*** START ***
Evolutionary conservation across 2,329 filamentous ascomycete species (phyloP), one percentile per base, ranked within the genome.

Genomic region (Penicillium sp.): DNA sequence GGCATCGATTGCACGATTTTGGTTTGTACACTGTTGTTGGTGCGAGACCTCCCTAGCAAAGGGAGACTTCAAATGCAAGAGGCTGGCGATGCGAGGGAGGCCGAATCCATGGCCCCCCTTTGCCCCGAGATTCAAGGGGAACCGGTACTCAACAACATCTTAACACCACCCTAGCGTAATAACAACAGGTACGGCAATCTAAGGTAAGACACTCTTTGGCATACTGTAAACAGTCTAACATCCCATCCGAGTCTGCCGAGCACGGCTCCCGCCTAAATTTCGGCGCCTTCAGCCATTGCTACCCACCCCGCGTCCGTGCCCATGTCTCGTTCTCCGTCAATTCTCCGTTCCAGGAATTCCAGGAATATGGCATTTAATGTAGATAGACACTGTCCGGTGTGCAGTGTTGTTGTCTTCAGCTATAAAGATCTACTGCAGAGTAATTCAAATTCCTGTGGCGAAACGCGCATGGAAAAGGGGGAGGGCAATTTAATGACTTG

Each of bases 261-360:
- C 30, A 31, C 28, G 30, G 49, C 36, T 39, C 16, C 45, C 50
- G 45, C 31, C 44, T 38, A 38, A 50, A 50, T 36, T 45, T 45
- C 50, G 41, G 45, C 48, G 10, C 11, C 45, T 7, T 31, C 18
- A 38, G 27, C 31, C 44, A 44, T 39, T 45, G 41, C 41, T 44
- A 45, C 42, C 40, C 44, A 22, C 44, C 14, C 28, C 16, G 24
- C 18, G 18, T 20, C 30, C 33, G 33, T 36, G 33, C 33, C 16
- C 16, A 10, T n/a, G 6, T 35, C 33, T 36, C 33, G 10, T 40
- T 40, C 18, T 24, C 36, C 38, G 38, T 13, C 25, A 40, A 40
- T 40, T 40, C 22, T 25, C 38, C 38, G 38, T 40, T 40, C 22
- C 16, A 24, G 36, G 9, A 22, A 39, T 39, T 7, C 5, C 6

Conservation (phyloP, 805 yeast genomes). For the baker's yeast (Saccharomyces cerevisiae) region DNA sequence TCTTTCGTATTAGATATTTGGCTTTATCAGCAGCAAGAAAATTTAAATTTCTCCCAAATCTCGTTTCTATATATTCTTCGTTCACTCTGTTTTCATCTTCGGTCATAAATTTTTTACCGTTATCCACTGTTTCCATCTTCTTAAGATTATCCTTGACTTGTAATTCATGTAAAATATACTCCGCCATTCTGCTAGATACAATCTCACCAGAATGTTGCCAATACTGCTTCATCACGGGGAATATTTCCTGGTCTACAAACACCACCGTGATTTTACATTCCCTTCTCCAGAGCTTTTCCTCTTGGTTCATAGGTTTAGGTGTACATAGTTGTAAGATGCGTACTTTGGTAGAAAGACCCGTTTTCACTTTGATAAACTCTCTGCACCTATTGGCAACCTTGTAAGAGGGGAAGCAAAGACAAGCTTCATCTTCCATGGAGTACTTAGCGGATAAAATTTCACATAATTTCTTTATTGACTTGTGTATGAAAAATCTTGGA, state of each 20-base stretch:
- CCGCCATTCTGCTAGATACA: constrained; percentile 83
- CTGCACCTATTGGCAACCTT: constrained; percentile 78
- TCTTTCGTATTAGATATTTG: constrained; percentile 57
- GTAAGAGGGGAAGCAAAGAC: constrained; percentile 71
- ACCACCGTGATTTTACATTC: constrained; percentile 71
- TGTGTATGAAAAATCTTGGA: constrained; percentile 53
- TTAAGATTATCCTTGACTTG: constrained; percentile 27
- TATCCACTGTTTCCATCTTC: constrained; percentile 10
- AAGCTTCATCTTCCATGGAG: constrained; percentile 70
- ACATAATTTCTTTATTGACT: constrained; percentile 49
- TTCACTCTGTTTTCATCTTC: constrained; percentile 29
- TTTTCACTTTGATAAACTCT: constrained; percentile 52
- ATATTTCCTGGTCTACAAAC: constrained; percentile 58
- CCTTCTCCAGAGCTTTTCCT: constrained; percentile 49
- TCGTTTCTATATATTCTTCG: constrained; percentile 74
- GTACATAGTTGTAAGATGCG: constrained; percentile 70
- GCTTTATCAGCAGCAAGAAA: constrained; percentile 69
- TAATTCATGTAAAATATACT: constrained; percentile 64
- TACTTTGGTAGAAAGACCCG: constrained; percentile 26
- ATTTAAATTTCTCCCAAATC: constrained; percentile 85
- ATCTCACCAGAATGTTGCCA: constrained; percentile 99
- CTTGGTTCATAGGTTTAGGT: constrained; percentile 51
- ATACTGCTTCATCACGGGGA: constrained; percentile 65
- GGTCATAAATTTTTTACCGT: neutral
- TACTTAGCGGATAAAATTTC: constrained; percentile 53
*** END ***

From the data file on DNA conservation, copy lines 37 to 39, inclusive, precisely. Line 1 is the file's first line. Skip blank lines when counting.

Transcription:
- ATACTGCTTCATCACGGGGA: constrained; percentile 65
- GGTCATAAATTTTTTACCGT: neutral
- TACTTAGCGGATAAAATTTC: constrained; percentile 53